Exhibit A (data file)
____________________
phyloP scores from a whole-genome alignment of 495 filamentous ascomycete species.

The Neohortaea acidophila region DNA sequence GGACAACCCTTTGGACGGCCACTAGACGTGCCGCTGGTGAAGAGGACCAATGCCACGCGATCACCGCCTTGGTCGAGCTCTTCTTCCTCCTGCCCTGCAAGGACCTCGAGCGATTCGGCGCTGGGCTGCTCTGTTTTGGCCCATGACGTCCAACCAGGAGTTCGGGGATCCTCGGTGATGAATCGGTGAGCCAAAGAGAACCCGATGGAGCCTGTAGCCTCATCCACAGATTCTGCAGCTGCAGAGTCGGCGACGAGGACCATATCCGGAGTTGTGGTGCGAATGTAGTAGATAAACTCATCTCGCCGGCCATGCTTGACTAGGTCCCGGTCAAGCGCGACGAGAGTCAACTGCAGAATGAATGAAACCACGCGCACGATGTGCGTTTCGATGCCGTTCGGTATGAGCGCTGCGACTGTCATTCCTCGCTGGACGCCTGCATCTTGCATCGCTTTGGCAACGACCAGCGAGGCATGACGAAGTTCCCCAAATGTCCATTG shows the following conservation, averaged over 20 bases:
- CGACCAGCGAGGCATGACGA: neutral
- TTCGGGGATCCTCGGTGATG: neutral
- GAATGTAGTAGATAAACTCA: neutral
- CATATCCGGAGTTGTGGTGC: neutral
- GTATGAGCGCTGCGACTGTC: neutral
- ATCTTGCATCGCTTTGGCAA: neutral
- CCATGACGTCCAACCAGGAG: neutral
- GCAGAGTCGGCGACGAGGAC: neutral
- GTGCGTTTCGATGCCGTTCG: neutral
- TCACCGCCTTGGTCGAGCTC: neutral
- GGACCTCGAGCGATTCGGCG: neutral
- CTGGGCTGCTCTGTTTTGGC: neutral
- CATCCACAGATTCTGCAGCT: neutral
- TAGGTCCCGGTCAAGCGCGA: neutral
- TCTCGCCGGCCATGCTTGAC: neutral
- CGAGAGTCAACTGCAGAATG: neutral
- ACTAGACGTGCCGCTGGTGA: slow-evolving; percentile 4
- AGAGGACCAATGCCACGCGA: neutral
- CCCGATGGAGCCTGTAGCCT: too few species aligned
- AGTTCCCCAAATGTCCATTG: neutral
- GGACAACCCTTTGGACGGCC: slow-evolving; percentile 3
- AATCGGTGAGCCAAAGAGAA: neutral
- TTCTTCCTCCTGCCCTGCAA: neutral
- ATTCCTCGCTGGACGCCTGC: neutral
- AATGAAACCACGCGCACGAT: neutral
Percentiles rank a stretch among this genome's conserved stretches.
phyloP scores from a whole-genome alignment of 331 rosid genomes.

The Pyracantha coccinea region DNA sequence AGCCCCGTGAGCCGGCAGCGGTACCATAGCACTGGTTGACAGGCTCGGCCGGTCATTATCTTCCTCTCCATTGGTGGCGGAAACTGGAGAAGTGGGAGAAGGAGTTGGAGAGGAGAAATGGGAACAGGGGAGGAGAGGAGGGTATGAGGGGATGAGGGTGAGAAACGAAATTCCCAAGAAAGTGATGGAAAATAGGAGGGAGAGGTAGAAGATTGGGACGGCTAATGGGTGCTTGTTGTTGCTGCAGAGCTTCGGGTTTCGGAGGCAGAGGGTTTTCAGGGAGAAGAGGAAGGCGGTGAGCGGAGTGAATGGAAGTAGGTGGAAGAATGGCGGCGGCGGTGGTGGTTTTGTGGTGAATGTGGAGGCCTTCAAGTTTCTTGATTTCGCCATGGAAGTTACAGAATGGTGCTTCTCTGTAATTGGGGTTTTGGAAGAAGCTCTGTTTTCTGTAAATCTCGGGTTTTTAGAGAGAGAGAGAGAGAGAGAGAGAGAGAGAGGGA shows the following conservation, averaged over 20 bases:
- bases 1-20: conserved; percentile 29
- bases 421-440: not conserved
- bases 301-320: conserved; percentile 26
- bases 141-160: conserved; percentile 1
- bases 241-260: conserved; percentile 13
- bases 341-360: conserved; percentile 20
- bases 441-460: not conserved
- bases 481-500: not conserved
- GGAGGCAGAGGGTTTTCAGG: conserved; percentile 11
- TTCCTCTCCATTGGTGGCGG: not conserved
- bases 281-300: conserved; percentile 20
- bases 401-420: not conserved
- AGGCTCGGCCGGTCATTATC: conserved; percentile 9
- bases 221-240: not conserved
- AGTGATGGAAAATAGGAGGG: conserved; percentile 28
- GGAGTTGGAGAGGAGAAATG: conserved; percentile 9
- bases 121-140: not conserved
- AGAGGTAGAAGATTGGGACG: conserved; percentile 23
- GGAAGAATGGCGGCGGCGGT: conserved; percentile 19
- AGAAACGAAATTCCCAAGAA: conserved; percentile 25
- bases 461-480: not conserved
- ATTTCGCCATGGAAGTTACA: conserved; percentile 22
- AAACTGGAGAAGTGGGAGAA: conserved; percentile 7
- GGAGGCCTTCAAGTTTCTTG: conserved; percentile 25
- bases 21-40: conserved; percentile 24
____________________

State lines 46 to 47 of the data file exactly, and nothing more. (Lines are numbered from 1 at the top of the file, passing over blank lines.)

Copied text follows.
- GGAGTTGGAGAGGAGAAATG: conserved; percentile 9
- bases 121-140: not conserved